There have been so many games from companies with the likes of Telltale Game releasing episodic adventures that are meant to be enjoyed like a playable Tv series. Life Is Strange (LIS) is a game from a French developer Dontnod Entertainment which follows the same episodic format. Will this be the game that revolutionise the format? Will it be a hidden gem among the crops? Or will it be just yet another similar game that fails to stand out? We will be looking to answer these questions as we continue below!
This review covers Ep 1 – 5, not as an individual review but as a whole complete game.
(this review is written with excessive care to avoid revealing spoilers, but some minor spoilers may still appear in order to review this game fully)
It is based on the theme of Chaos Theory and the inclusion of Time Travel. Basically, a girl named Maxine Caufield( we will use her nickname Max as she prefers in-game) discovered her ability to rewind time upon witnessing a murder of her friend. Using this awesome power, she tries to rewind and alter time in order to save the people that she cared about. Unknown to her, there are consequences for each change that she made to the timeline. Additionally, she has to solve and uncover mysteries of a missing friend which might be related to the origin of her power.
I must say that the starting Ep 1 starts off slow but interesting. You begin in a typical American Classroom in Blackwell Academy, which is located in Arcadia Bay and begin to learn about the characters and places through walking around and interacting with the NPCs. It is not an open world though, and you will not be able to go anywhere aside from the intended coverable location. The usage of a school makes it interesting and simple to include as many small details or information as possible; it makes a good starting location to introduce us to Max’s world and to understand her social status in it.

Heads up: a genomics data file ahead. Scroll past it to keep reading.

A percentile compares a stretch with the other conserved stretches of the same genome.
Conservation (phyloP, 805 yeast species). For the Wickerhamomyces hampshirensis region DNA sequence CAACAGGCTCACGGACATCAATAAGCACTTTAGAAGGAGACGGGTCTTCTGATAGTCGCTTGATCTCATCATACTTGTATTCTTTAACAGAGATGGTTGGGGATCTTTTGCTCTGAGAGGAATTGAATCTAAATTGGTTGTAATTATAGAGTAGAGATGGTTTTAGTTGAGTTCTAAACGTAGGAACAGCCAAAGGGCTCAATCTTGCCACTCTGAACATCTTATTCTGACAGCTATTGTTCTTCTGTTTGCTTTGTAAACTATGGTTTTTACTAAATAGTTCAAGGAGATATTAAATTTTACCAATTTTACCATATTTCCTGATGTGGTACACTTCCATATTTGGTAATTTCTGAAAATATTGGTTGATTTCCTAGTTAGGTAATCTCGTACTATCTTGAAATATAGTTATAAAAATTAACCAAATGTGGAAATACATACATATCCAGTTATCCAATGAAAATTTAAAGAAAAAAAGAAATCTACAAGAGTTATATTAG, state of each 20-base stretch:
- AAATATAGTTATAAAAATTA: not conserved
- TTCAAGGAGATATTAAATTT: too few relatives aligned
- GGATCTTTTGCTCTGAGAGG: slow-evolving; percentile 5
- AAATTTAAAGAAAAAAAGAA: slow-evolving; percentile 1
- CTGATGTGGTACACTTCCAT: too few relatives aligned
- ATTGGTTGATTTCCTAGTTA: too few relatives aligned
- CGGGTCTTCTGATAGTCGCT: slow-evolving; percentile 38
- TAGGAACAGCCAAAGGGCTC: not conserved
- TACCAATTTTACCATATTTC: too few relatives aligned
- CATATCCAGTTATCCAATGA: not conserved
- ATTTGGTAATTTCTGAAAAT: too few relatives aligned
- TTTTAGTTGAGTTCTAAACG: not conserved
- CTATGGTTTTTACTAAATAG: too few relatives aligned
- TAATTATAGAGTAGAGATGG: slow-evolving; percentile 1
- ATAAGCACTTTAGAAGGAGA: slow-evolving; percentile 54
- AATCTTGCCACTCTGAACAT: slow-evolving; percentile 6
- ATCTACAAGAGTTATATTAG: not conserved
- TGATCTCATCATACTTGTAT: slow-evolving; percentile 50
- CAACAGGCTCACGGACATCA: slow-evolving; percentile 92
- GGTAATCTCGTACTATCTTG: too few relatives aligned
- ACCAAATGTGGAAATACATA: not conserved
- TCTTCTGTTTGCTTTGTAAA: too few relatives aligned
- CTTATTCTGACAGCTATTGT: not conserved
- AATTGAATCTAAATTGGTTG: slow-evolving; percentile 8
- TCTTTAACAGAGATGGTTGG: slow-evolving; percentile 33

From ep 2 – 5, we are introduced to more settings that take us around Arcadia Bay itself and also some surreal places which I won’t spoil. The time travel aspect has allowed Max to go to the past, present, and future of the same locations, making the settings more varied even though it’s the same place you have visited. This is a smart move by the developer in recycling assets and presenting them in interesting ways to advance the story. The locations are varied and look different with each being a significant setting in the part of the story and gameplay.
The game, in my opinion, provided me with a good opening and also realistic ending, of which I won’t spoil.
Time travel is the main concept of the game and it is shown exemplarily in the gameplay. Immediately in the first few minutes of playing the first episode, you are introduced to this concept and it can be done by pressing and holding a designated button on the keyboard or gamepad(which I used for the playthrough). This will rewind the time and other characters will be moving back in time except you. The only things that stayed the same are yourself and the object that has been moved or collected by you in inventory.
This present a new way to solve certain puzzles or side-quest as in one example, you can blow up a locked door and cause alarm to sound, then you got into the room and rewind time back to just before the door is blown and you unlock the door from the inside. Yeah, this is a pretty original time-travel aspect which is rarely shown in movies or books. Max’s time travel is also limited in the sense that after an important decision has been made, you can not travel back to make the other decision again until you replay the game from the start. This is a compelling limitation that actually brings out Max’s character as she realises she is not almighty. There is a point where she lost her power at a crucial time and the choices you chose can’t be rewind, so each step has to be taken with great care.